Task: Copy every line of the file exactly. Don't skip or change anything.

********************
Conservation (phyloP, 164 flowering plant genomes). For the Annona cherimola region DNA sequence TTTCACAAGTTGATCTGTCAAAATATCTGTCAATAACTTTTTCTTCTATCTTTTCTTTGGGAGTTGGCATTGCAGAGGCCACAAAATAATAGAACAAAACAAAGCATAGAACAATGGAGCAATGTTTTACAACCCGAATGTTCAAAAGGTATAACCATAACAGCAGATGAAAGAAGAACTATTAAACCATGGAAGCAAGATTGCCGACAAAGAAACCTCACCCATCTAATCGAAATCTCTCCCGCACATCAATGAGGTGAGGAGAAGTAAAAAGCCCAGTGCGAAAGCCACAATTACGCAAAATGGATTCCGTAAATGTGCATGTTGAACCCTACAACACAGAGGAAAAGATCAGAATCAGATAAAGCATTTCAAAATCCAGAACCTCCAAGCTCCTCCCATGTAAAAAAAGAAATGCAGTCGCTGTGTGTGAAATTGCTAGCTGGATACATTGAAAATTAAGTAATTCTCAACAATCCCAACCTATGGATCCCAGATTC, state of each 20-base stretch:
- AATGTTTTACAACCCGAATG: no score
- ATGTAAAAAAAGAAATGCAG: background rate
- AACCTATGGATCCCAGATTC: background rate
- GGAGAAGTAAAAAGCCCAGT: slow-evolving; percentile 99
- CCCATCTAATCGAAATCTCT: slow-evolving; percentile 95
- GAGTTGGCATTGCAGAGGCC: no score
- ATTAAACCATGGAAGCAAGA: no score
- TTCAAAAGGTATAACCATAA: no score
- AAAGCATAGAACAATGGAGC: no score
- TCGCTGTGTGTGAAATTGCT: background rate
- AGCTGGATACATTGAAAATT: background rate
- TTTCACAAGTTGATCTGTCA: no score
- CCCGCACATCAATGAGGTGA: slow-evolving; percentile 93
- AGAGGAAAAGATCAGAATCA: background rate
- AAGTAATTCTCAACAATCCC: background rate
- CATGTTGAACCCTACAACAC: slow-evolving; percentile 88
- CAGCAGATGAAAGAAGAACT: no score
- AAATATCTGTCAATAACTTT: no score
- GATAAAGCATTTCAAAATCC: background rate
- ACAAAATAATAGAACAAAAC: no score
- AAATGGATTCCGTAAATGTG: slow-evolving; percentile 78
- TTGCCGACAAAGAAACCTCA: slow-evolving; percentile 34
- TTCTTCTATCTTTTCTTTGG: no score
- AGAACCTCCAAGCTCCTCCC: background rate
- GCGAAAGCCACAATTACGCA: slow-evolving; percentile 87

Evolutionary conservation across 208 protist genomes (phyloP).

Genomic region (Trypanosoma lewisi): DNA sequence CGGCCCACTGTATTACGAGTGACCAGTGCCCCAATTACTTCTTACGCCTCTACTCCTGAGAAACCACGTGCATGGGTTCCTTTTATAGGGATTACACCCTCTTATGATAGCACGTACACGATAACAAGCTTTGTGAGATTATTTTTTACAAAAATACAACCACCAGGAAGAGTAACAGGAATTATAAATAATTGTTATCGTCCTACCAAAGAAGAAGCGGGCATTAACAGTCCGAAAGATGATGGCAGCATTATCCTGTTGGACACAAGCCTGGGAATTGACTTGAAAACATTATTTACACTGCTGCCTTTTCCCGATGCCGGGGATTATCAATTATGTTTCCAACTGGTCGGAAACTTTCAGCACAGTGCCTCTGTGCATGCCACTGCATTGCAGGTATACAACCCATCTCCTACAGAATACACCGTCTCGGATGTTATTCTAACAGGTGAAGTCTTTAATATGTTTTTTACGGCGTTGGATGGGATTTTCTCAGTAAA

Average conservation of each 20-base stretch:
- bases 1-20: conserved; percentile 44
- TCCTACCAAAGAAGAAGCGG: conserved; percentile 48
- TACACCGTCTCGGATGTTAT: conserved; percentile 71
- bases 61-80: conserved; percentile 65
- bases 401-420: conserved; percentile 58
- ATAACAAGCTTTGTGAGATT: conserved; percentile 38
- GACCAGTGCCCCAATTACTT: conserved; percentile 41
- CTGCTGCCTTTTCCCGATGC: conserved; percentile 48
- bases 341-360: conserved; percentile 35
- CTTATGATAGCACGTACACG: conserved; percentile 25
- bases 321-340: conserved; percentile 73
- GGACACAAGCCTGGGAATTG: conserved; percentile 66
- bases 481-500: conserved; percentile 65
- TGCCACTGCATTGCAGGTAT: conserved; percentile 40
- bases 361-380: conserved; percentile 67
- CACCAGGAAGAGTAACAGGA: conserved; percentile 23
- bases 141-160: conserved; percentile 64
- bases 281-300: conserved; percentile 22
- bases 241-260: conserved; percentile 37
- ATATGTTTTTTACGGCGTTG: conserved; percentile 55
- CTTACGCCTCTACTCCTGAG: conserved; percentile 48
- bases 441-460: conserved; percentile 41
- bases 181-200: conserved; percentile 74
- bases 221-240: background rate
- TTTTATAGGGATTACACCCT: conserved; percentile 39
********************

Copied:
Conservation (phyloP, 164 flowering plant genomes). For the Annona cherimola region DNA sequence TTTCACAAGTTGATCTGTCAAAATATCTGTCAATAACTTTTTCTTCTATCTTTTCTTTGGGAGTTGGCATTGCAGAGGCCACAAAATAATAGAACAAAACAAAGCATAGAACAATGGAGCAATGTTTTACAACCCGAATGTTCAAAAGGTATAACCATAACAGCAGATGAAAGAAGAACTATTAAACCATGGAAGCAAGATTGCCGACAAAGAAACCTCACCCATCTAATCGAAATCTCTCCCGCACATCAATGAGGTGAGGAGAAGTAAAAAGCCCAGTGCGAAAGCCACAATTACGCAAAATGGATTCCGTAAATGTGCATGTTGAACCCTACAACACAGAGGAAAAGATCAGAATCAGATAAAGCATTTCAAAATCCAGAACCTCCAAGCTCCTCCCATGTAAAAAAAGAAATGCAGTCGCTGTGTGTGAAATTGCTAGCTGGATACATTGAAAATTAAGTAATTCTCAACAATCCCAACCTATGGATCCCAGATTC, state of each 20-base stretch:
- AATGTTTTACAACCCGAATG: no score
- ATGTAAAAAAAGAAATGCAG: background rate
- AACCTATGGATCCCAGATTC: background rate
- GGAGAAGTAAAAAGCCCAGT: slow-evolving; percentile 99
- CCCATCTAATCGAAATCTCT: slow-evolving; percentile 95
- GAGTTGGCATTGCAGAGGCC: no score
- ATTAAACCATGGAAGCAAGA: no score
- TTCAAAAGGTATAACCATAA: no score
- AAAGCATAGAACAATGGAGC: no score
- TCGCTGTGTGTGAAATTGCT: background rate
- AGCTGGATACATTGAAAATT: background rate
- TTTCACAAGTTGATCTGTCA: no score
- CCCGCACATCAATGAGGTGA: slow-evolving; percentile 93
- AGAGGAAAAGATCAGAATCA: background rate
- AAGTAATTCTCAACAATCCC: background rate
- CATGTTGAACCCTACAACAC: slow-evolving; percentile 88
- CAGCAGATGAAAGAAGAACT: no score
- AAATATCTGTCAATAACTTT: no score
- GATAAAGCATTTCAAAATCC: background rate
- ACAAAATAATAGAACAAAAC: no score
- AAATGGATTCCGTAAATGTG: slow-evolving; percentile 78
- TTGCCGACAAAGAAACCTCA: slow-evolving; percentile 34
- TTCTTCTATCTTTTCTTTGG: no score
- AGAACCTCCAAGCTCCTCCC: background rate
- GCGAAAGCCACAATTACGCA: slow-evolving; percentile 87

Evolutionary conservation across 208 protist genomes (phyloP).

Genomic region (Trypanosoma lewisi): DNA sequence CGGCCCACTGTATTACGAGTGACCAGTGCCCCAATTACTTCTTACGCCTCTACTCCTGAGAAACCACGTGCATGGGTTCCTTTTATAGGGATTACACCCTCTTATGATAGCACGTACACGATAACAAGCTTTGTGAGATTATTTTTTACAAAAATACAACCACCAGGAAGAGTAACAGGAATTATAAATAATTGTTATCGTCCTACCAAAGAAGAAGCGGGCATTAACAGTCCGAAAGATGATGGCAGCATTATCCTGTTGGACACAAGCCTGGGAATTGACTTGAAAACATTATTTACACTGCTGCCTTTTCCCGATGCCGGGGATTATCAATTATGTTTCCAACTGGTCGGAAACTTTCAGCACAGTGCCTCTGTGCATGCCACTGCATTGCAGGTATACAACCCATCTCCTACAGAATACACCGTCTCGGATGTTATTCTAACAGGTGAAGTCTTTAATATGTTTTTTACGGCGTTGGATGGGATTTTCTCAGTAAA

Average conservation of each 20-base stretch:
- bases 1-20: conserved; percentile 44
- TCCTACCAAAGAAGAAGCGG: conserved; percentile 48
- TACACCGTCTCGGATGTTAT: conserved; percentile 71
- bases 61-80: conserved; percentile 65
- bases 401-420: conserved; percentile 58
- ATAACAAGCTTTGTGAGATT: conserved; percentile 38
- GACCAGTGCCCCAATTACTT: conserved; percentile 41
- CTGCTGCCTTTTCCCGATGC: conserved; percentile 48
- bases 341-360: conserved; percentile 35
- CTTATGATAGCACGTACACG: conserved; percentile 25
- bases 321-340: conserved; percentile 73
- GGACACAAGCCTGGGAATTG: conserved; percentile 66
- bases 481-500: conserved; percentile 65
- TGCCACTGCATTGCAGGTAT: conserved; percentile 40
- bases 361-380: conserved; percentile 67
- CACCAGGAAGAGTAACAGGA: conserved; percentile 23
- bases 141-160: conserved; percentile 64
- bases 281-300: conserved; percentile 22
- bases 241-260: conserved; percentile 37
- ATATGTTTTTTACGGCGTTG: conserved; percentile 55
- CTTACGCCTCTACTCCTGAG: conserved; percentile 48
- bases 441-460: conserved; percentile 41
- bases 181-200: conserved; percentile 74
- bases 221-240: background rate
- TTTTATAGGGATTACACCCT: conserved; percentile 39